In fact, global investment inflows fell by 37% in 2009 according to the World Investment Report 2010 (pdf, 13.9mb). Furthermore, it was not only project numbers that fell but job numbers too, with both new jobs and safeguarded jobs less than half the average figure for investments into the West Midlands since 1992.
Therefore it appears that, not only are overseas investors not investing in the same numbers as they have been, but the associated jobs are also reducing as any penetration into overseas markets is now being done with fewer employees or perhaps through a small sales office or shared service centre rather than build or take over a new facility outright. A lot of inward investment is now speculative with minimum exposure.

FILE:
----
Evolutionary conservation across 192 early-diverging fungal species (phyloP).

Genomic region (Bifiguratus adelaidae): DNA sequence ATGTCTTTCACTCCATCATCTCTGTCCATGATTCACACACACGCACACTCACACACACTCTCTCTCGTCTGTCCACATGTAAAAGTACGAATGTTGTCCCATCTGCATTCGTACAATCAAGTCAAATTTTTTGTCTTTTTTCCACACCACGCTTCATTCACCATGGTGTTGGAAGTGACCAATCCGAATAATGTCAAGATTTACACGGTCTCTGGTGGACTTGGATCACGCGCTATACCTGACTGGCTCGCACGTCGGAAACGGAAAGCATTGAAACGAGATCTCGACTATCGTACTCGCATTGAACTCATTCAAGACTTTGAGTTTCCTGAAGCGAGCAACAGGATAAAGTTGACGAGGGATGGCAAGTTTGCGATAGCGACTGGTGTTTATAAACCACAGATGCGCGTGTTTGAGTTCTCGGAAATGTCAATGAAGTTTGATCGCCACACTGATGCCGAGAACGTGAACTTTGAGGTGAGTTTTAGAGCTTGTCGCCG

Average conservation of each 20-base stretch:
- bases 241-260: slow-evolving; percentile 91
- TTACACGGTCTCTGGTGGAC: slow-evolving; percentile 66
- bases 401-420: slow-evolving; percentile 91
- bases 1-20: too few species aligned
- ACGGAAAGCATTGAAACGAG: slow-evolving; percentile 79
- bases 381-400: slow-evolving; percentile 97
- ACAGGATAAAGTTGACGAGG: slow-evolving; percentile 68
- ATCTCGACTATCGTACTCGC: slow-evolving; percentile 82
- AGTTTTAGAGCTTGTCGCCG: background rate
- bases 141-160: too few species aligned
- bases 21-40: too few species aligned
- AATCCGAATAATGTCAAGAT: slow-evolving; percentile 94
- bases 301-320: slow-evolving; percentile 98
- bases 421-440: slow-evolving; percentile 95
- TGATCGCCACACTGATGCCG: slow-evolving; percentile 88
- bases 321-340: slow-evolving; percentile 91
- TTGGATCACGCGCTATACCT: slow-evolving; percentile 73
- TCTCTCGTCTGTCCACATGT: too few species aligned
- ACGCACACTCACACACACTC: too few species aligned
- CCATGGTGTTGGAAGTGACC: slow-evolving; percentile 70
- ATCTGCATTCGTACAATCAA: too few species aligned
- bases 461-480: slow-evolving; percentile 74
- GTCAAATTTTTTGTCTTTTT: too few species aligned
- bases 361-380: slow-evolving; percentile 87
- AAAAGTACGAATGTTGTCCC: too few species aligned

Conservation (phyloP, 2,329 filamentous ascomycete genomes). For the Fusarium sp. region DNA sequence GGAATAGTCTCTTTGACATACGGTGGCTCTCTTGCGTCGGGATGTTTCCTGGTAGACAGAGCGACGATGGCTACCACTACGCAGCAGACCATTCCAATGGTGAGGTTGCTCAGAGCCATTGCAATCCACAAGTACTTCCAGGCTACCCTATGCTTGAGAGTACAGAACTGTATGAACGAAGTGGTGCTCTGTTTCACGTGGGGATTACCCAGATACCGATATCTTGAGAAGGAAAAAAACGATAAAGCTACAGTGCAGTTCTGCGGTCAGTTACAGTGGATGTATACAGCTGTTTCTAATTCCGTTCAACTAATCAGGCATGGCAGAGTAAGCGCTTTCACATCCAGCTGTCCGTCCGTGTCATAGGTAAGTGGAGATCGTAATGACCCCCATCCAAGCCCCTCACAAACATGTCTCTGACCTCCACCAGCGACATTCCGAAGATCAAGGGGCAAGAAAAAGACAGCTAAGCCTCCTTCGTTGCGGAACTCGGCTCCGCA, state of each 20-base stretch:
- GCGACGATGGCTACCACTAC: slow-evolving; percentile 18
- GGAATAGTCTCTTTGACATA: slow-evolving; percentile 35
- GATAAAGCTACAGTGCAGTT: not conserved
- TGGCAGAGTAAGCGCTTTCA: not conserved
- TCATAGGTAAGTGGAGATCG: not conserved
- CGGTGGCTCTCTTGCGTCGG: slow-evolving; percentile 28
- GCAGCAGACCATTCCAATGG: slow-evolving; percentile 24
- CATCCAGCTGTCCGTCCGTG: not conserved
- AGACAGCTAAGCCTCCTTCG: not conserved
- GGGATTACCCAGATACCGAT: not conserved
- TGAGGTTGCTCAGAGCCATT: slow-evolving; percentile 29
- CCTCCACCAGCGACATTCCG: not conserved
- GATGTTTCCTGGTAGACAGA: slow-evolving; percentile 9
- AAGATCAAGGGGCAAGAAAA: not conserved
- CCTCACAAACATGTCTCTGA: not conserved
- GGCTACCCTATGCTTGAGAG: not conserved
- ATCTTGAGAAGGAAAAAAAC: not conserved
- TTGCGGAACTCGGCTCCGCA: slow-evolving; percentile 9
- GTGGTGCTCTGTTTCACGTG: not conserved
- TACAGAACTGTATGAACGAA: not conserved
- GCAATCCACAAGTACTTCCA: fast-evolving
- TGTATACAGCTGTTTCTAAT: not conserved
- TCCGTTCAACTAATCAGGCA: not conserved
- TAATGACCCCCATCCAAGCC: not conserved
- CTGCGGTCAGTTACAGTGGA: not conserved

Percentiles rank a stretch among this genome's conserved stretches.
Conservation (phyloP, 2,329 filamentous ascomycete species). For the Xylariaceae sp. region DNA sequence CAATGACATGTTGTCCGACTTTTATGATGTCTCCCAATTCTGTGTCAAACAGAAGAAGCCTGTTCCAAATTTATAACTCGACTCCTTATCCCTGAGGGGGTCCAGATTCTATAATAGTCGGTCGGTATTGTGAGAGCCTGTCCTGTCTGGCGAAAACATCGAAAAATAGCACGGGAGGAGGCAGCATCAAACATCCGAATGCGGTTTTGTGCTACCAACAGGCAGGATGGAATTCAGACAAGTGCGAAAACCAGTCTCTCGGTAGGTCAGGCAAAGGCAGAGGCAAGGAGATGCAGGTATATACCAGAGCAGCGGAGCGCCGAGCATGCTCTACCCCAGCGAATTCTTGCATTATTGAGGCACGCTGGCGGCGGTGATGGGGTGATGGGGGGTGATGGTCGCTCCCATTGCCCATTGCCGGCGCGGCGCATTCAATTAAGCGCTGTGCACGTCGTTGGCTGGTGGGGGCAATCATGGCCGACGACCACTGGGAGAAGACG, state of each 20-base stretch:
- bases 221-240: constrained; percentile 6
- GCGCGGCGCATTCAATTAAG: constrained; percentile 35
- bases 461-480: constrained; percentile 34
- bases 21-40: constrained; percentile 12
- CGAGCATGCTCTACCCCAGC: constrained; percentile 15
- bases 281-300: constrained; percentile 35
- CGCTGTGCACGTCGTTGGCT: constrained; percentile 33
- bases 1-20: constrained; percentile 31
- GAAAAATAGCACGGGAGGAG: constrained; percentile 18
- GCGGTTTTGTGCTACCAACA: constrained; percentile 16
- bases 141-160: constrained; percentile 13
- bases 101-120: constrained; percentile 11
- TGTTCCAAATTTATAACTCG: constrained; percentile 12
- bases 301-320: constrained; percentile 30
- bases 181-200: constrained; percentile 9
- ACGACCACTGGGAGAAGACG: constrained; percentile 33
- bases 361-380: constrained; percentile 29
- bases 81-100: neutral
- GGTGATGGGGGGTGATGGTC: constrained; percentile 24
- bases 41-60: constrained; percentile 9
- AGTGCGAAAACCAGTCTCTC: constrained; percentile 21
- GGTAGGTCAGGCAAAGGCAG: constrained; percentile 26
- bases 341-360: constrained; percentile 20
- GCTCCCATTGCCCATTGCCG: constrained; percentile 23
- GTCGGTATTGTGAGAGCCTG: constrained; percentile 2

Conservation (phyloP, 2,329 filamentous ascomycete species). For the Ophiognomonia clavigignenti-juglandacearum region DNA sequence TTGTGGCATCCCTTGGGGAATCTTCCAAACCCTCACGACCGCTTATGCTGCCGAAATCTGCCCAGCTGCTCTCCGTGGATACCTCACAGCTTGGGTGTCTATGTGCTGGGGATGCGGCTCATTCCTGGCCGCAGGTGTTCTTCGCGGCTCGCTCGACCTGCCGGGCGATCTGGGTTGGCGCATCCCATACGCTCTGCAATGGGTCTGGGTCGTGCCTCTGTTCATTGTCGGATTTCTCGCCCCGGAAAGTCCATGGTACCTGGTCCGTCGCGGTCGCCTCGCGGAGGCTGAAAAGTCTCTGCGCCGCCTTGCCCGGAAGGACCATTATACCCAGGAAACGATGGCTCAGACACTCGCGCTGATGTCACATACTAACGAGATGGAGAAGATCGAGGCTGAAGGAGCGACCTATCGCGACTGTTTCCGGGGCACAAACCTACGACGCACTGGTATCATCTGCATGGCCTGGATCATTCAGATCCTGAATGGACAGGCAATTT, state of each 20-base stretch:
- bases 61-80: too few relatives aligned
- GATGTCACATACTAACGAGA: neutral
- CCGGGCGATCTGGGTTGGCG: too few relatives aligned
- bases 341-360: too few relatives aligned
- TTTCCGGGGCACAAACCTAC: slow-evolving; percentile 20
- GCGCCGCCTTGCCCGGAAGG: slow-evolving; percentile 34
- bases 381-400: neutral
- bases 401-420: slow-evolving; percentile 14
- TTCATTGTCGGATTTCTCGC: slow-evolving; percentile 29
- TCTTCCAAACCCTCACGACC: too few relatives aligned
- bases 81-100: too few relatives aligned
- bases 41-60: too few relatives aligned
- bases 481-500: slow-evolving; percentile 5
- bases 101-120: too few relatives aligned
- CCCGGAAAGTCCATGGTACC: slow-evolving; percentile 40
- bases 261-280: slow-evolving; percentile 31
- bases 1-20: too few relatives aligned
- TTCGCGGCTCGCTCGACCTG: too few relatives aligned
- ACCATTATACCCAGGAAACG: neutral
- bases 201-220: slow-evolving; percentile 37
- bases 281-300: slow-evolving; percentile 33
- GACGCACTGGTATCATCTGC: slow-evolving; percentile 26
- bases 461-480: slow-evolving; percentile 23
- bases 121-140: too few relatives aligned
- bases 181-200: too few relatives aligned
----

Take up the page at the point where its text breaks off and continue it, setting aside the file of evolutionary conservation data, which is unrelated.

Which countries are investing?
The United States has traditionally been the largest investor into the West Midlands. A third of all investments into the West Midlands since 1991 have been from the US. Again, the US is the top investor but with just 13 out of the 88 investments (15%) this is the lowest proportion since our records began in 1991 (and which peaked at 50% in 1999).
The second highest investor was Germany with 10 investments (see the chart below), then France, Japan and Canada; all countries with a strong history of investing into the West Midlands.
More recently, we’ve seen an increase in investments from Australia and Sweden, partly as a result of increased Advantage West Midlands presence in these markets and partly as a result of representatives presenting attractive investment opportunities through the Bridge to Growth programme.
Other countries such as India have begun investing heavily in the West Midlands. From virtually no investment at all up to 2003, India is now the 9th highest investing country in the West Midlands since 1991. Also, with the acquisitions of Jaguar Land Rover and Corus Steel, it’s one of the largest employers in the West Midlands.